Is Motherhood Real Work?

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“When are you going back to work?”

Before our son came, people asked. After he arrived, they asked even more. It didn’t matter to whom I spoke: friend, stranger, student, retiree, believer, nonbeliever. No one wondered, “Will you go back to work?” People assumed I would. No need to ask about if, just when. A cultural assumption emerged: new moms keep old, pre-baby careers.

Why do we expect women to take maternity leave rather than stay home when their first child is born? Maybe cost of living is to blame. Maybe it’s the belief that two incomes are always better than one. Maybe only a closed-minded thinker would dare to ask, “Will you stay home now?” Whatever the reason, we tend to assume new moms will return to old jobs.

But I was a new mom who left an old job. When am I going back to work? How could I answer that question? I felt awkward, even embarrassed, as I responded, “Oh, I’m not going back to work.” Both in what I said and in how I felt as I said it, another underlying belief bubbled up. This time, it was personal: stay-at-home moms don’t have real, meaningful jobs.

Other stay-at-home moms in my church say they often feel the same. One told me that when people ask “what she does,” she starts by saying, “Well I would work, but . . .” Another, who works part-time from home while caring for two kids, said, “I find myself thinking that the only ‘productive’ parts of my day are the ones I spend engaging with my paid work.” Rather than “missus” teacher or “doctor” so and so, we have all chosen to be “mom” from nine to five (and 24/7). Even so, it’s hard for us to see the payoff. Do we really work? Is our work meaningful?

The God who spoke both women and work into existence answers with a resounding yes. He wrote Genesis 1–3 into the Bibles of new moms like me, in part, to convince us not only that we do work, but that it’s rich, rich work. Not salaried work, but valuable, vital work. I have only just begun this work, but already I have realized that there is no stay-at-home mom. There are only work-at-home moms.

Entrusted with His Image

After all, God gave the very first woman he created the job of being a mother. When God made Eve from Adam, he made her a woman (Genesis 2:21–23). He did not make her a mother. Rather, he entrusted her with the task of becoming a mother.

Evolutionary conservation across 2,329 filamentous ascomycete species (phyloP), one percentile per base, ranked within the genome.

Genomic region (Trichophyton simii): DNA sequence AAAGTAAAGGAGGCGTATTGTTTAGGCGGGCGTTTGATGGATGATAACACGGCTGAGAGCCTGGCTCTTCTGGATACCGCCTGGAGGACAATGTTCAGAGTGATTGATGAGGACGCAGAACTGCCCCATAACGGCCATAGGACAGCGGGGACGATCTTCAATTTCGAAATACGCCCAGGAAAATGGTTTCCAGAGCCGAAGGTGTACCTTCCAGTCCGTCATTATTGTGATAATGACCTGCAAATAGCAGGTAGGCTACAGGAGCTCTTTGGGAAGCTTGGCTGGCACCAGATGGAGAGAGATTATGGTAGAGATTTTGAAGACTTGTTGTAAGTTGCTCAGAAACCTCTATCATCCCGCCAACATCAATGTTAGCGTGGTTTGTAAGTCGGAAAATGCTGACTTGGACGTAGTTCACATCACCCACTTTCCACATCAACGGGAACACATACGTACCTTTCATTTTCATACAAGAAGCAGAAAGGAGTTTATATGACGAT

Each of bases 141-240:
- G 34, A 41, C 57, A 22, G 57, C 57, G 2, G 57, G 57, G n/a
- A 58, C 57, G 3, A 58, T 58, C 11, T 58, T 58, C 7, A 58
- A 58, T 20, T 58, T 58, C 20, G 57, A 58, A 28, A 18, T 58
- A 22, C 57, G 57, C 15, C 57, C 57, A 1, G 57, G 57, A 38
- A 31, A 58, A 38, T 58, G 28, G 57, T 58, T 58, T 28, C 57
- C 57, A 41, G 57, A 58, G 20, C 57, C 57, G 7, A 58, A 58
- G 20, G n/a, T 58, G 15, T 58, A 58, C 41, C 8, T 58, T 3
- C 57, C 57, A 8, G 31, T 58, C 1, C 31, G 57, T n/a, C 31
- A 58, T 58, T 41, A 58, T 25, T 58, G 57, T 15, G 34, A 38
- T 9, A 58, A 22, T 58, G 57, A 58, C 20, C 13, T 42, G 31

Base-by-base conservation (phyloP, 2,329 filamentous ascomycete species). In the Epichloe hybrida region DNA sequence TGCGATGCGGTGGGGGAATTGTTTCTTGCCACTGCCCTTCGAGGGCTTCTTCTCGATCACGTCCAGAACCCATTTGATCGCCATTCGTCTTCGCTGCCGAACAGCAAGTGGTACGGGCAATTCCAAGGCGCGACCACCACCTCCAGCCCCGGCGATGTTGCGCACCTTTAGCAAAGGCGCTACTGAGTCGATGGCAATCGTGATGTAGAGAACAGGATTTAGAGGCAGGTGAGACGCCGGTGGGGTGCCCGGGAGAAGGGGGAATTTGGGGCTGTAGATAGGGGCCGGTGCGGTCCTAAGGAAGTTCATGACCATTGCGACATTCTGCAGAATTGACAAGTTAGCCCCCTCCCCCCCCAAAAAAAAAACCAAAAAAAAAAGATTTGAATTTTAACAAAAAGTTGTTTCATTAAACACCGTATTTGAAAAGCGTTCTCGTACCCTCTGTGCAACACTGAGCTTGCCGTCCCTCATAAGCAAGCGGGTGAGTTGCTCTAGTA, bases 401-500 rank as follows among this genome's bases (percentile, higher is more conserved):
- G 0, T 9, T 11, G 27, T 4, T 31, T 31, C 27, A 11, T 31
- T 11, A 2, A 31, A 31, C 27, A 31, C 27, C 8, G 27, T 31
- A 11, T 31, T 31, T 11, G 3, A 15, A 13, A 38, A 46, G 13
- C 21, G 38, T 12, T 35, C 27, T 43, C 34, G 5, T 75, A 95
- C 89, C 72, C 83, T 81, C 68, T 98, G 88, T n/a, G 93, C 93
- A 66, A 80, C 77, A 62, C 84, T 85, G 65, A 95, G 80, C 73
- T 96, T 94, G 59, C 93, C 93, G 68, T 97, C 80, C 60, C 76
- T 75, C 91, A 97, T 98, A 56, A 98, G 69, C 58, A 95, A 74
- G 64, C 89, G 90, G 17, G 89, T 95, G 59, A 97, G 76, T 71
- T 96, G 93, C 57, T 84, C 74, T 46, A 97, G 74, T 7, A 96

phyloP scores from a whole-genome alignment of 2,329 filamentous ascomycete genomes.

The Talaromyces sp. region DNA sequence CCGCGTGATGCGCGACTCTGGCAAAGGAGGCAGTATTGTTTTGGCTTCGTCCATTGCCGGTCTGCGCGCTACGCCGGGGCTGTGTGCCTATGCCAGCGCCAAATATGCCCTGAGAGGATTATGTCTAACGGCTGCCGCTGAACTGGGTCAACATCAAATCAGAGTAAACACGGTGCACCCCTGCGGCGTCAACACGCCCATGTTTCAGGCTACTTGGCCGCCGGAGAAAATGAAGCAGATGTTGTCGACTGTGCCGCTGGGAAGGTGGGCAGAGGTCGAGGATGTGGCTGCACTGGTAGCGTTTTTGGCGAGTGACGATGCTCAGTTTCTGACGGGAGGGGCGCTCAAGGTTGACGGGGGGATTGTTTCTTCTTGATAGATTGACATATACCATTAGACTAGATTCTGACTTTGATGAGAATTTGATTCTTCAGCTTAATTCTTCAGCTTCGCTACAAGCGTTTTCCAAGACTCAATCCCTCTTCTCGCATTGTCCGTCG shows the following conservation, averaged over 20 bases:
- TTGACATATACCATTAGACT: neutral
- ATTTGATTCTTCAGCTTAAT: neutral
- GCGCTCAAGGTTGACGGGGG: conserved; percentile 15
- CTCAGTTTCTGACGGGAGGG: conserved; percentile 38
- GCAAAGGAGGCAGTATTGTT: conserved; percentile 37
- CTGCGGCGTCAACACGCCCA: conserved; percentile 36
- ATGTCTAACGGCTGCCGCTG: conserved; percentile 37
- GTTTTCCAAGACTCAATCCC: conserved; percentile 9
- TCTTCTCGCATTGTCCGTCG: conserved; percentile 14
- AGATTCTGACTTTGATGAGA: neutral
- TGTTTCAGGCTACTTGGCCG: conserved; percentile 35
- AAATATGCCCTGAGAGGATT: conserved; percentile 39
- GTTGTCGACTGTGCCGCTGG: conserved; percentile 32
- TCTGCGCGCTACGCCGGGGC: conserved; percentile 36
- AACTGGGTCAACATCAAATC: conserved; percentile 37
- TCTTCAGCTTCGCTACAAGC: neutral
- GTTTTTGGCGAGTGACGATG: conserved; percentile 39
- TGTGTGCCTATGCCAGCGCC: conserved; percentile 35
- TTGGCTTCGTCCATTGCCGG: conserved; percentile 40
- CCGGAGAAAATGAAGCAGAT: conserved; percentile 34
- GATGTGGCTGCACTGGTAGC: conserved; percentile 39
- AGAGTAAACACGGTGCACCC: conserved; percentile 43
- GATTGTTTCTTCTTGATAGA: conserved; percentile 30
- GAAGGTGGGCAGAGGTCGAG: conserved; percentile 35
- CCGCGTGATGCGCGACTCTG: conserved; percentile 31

As soon as God finishes fashioning Adam and Eve “in his own image” (Genesis 1:27), he commands them to “be fruitful and multiply and fill the earth” (Genesis 1:28). With what job would the Creator of every subatomic particle in a gargantuan universe employ the first creature in his image he ever made? Making more humans: “Adam and Eve, work together to fill the earth with my glorious likeness. I could form a hundred children for you with a single puff of my breath, but instead I want you to labor to become ‘mom’ and ‘dad,’ to the glory of my name.”

God employs all creation to display his glory, but the first project he charged to the first people was to become the first parents of the first babies — babies whose makeup would showcase God. Sure, they would look like Adam and Eve, but oh, how they would they image God!

“The first project God charged to the first people was to become the first parents of the first babies.”

So through the lens of Genesis, “my” childbearing becomes God’s image-furthering. When we embrace God’s call to love and care for even one child, we are saying to the Holy One, “I love and care for your matchless likeness. I want to see your goodness, beauty, and worth spread to the ends of the earth, and in some mysterious way, you showcase your glory in the five-inch face of this newborn baby. So I will tend to the needs of this little image you have entrusted to me, to the glory of your name.”

Labor Pains

Seen in this way, we can’t but conclude that motherhood is worthwhile work. Even so, if we read further in Genesis, we can better understand why moms, especially young ones, struggle to value motherhood as its Creator and Giver does.